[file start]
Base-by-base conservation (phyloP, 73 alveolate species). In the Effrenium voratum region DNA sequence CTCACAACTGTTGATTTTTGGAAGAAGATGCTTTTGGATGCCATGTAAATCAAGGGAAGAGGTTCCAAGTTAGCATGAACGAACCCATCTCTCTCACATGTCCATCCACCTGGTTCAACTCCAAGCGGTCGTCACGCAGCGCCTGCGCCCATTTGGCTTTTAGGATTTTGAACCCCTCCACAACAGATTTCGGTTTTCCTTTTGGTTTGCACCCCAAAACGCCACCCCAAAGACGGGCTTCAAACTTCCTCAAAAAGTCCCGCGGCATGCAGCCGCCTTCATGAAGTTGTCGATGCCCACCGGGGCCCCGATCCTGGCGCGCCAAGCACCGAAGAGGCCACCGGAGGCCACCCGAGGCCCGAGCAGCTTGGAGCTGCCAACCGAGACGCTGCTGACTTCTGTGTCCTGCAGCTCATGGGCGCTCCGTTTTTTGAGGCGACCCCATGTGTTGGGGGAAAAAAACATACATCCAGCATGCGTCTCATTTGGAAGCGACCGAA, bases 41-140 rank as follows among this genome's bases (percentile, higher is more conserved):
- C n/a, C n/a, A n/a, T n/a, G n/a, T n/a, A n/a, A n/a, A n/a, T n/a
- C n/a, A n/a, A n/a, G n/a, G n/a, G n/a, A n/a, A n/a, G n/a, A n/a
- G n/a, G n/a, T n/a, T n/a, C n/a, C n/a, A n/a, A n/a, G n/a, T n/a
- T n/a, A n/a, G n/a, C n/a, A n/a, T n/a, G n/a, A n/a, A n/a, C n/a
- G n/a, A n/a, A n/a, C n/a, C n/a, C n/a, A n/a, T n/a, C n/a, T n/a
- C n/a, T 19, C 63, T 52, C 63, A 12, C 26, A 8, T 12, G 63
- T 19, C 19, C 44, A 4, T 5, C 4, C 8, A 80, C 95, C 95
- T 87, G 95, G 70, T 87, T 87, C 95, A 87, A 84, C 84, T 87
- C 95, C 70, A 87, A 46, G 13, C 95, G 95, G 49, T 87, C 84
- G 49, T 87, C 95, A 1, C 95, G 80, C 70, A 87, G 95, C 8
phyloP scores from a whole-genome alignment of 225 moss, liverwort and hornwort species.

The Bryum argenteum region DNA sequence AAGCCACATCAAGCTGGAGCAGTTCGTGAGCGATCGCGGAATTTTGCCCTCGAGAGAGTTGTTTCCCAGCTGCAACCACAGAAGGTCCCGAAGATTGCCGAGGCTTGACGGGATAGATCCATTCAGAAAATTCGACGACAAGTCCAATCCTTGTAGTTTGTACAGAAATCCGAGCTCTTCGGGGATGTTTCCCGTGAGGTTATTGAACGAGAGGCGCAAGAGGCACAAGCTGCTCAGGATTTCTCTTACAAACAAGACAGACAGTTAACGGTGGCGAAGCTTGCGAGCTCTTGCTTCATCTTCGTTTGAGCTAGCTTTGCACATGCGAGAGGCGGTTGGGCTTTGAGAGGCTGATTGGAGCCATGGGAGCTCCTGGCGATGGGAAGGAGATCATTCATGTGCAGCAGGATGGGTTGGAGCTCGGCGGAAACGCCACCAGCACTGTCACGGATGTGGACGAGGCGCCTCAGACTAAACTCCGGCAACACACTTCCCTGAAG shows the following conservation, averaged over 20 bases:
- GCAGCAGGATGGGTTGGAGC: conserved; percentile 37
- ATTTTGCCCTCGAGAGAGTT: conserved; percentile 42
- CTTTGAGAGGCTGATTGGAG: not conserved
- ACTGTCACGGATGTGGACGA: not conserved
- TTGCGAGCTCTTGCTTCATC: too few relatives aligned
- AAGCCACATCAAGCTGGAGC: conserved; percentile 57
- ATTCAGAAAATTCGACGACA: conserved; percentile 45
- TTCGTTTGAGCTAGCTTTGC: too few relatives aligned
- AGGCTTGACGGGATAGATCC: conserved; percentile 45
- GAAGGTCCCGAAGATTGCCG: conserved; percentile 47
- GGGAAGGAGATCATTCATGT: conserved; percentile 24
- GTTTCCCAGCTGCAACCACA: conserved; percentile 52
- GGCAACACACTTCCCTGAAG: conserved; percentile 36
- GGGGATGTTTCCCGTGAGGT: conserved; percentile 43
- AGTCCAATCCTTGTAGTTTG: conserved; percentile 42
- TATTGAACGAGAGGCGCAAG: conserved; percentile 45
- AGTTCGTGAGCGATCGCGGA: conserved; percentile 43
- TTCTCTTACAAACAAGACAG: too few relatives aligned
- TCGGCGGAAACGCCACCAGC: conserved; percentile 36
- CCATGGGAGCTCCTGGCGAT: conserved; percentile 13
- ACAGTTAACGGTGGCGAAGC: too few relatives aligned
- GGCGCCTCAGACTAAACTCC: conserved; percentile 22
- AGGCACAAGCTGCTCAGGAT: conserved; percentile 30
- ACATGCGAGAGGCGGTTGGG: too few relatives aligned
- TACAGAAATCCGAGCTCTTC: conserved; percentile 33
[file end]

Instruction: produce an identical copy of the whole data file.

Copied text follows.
Base-by-base conservation (phyloP, 73 alveolate species). In the Effrenium voratum region DNA sequence CTCACAACTGTTGATTTTTGGAAGAAGATGCTTTTGGATGCCATGTAAATCAAGGGAAGAGGTTCCAAGTTAGCATGAACGAACCCATCTCTCTCACATGTCCATCCACCTGGTTCAACTCCAAGCGGTCGTCACGCAGCGCCTGCGCCCATTTGGCTTTTAGGATTTTGAACCCCTCCACAACAGATTTCGGTTTTCCTTTTGGTTTGCACCCCAAAACGCCACCCCAAAGACGGGCTTCAAACTTCCTCAAAAAGTCCCGCGGCATGCAGCCGCCTTCATGAAGTTGTCGATGCCCACCGGGGCCCCGATCCTGGCGCGCCAAGCACCGAAGAGGCCACCGGAGGCCACCCGAGGCCCGAGCAGCTTGGAGCTGCCAACCGAGACGCTGCTGACTTCTGTGTCCTGCAGCTCATGGGCGCTCCGTTTTTTGAGGCGACCCCATGTGTTGGGGGAAAAAAACATACATCCAGCATGCGTCTCATTTGGAAGCGACCGAA, bases 41-140 rank as follows among this genome's bases (percentile, higher is more conserved):
- C n/a, C n/a, A n/a, T n/a, G n/a, T n/a, A n/a, A n/a, A n/a, T n/a
- C n/a, A n/a, A n/a, G n/a, G n/a, G n/a, A n/a, A n/a, G n/a, A n/a
- G n/a, G n/a, T n/a, T n/a, C n/a, C n/a, A n/a, A n/a, G n/a, T n/a
- T n/a, A n/a, G n/a, C n/a, A n/a, T n/a, G n/a, A n/a, A n/a, C n/a
- G n/a, A n/a, A n/a, C n/a, C n/a, C n/a, A n/a, T n/a, C n/a, T n/a
- C n/a, T 19, C 63, T 52, C 63, A 12, C 26, A 8, T 12, G 63
- T 19, C 19, C 44, A 4, T 5, C 4, C 8, A 80, C 95, C 95
- T 87, G 95, G 70, T 87, T 87, C 95, A 87, A 84, C 84, T 87
- C 95, C 70, A 87, A 46, G 13, C 95, G 95, G 49, T 87, C 84
- G 49, T 87, C 95, A 1, C 95, G 80, C 70, A 87, G 95, C 8
phyloP scores from a whole-genome alignment of 225 moss, liverwort and hornwort species.

The Bryum argenteum region DNA sequence AAGCCACATCAAGCTGGAGCAGTTCGTGAGCGATCGCGGAATTTTGCCCTCGAGAGAGTTGTTTCCCAGCTGCAACCACAGAAGGTCCCGAAGATTGCCGAGGCTTGACGGGATAGATCCATTCAGAAAATTCGACGACAAGTCCAATCCTTGTAGTTTGTACAGAAATCCGAGCTCTTCGGGGATGTTTCCCGTGAGGTTATTGAACGAGAGGCGCAAGAGGCACAAGCTGCTCAGGATTTCTCTTACAAACAAGACAGACAGTTAACGGTGGCGAAGCTTGCGAGCTCTTGCTTCATCTTCGTTTGAGCTAGCTTTGCACATGCGAGAGGCGGTTGGGCTTTGAGAGGCTGATTGGAGCCATGGGAGCTCCTGGCGATGGGAAGGAGATCATTCATGTGCAGCAGGATGGGTTGGAGCTCGGCGGAAACGCCACCAGCACTGTCACGGATGTGGACGAGGCGCCTCAGACTAAACTCCGGCAACACACTTCCCTGAAG shows the following conservation, averaged over 20 bases:
- GCAGCAGGATGGGTTGGAGC: conserved; percentile 37
- ATTTTGCCCTCGAGAGAGTT: conserved; percentile 42
- CTTTGAGAGGCTGATTGGAG: not conserved
- ACTGTCACGGATGTGGACGA: not conserved
- TTGCGAGCTCTTGCTTCATC: too few relatives aligned
- AAGCCACATCAAGCTGGAGC: conserved; percentile 57
- ATTCAGAAAATTCGACGACA: conserved; percentile 45
- TTCGTTTGAGCTAGCTTTGC: too few relatives aligned
- AGGCTTGACGGGATAGATCC: conserved; percentile 45
- GAAGGTCCCGAAGATTGCCG: conserved; percentile 47
- GGGAAGGAGATCATTCATGT: conserved; percentile 24
- GTTTCCCAGCTGCAACCACA: conserved; percentile 52
- GGCAACACACTTCCCTGAAG: conserved; percentile 36
- GGGGATGTTTCCCGTGAGGT: conserved; percentile 43
- AGTCCAATCCTTGTAGTTTG: conserved; percentile 42
- TATTGAACGAGAGGCGCAAG: conserved; percentile 45
- AGTTCGTGAGCGATCGCGGA: conserved; percentile 43
- TTCTCTTACAAACAAGACAG: too few relatives aligned
- TCGGCGGAAACGCCACCAGC: conserved; percentile 36
- CCATGGGAGCTCCTGGCGAT: conserved; percentile 13
- ACAGTTAACGGTGGCGAAGC: too few relatives aligned
- GGCGCCTCAGACTAAACTCC: conserved; percentile 22
- AGGCACAAGCTGCTCAGGAT: conserved; percentile 30
- ACATGCGAGAGGCGGTTGGG: too few relatives aligned
- TACAGAAATCCGAGCTCTTC: conserved; percentile 33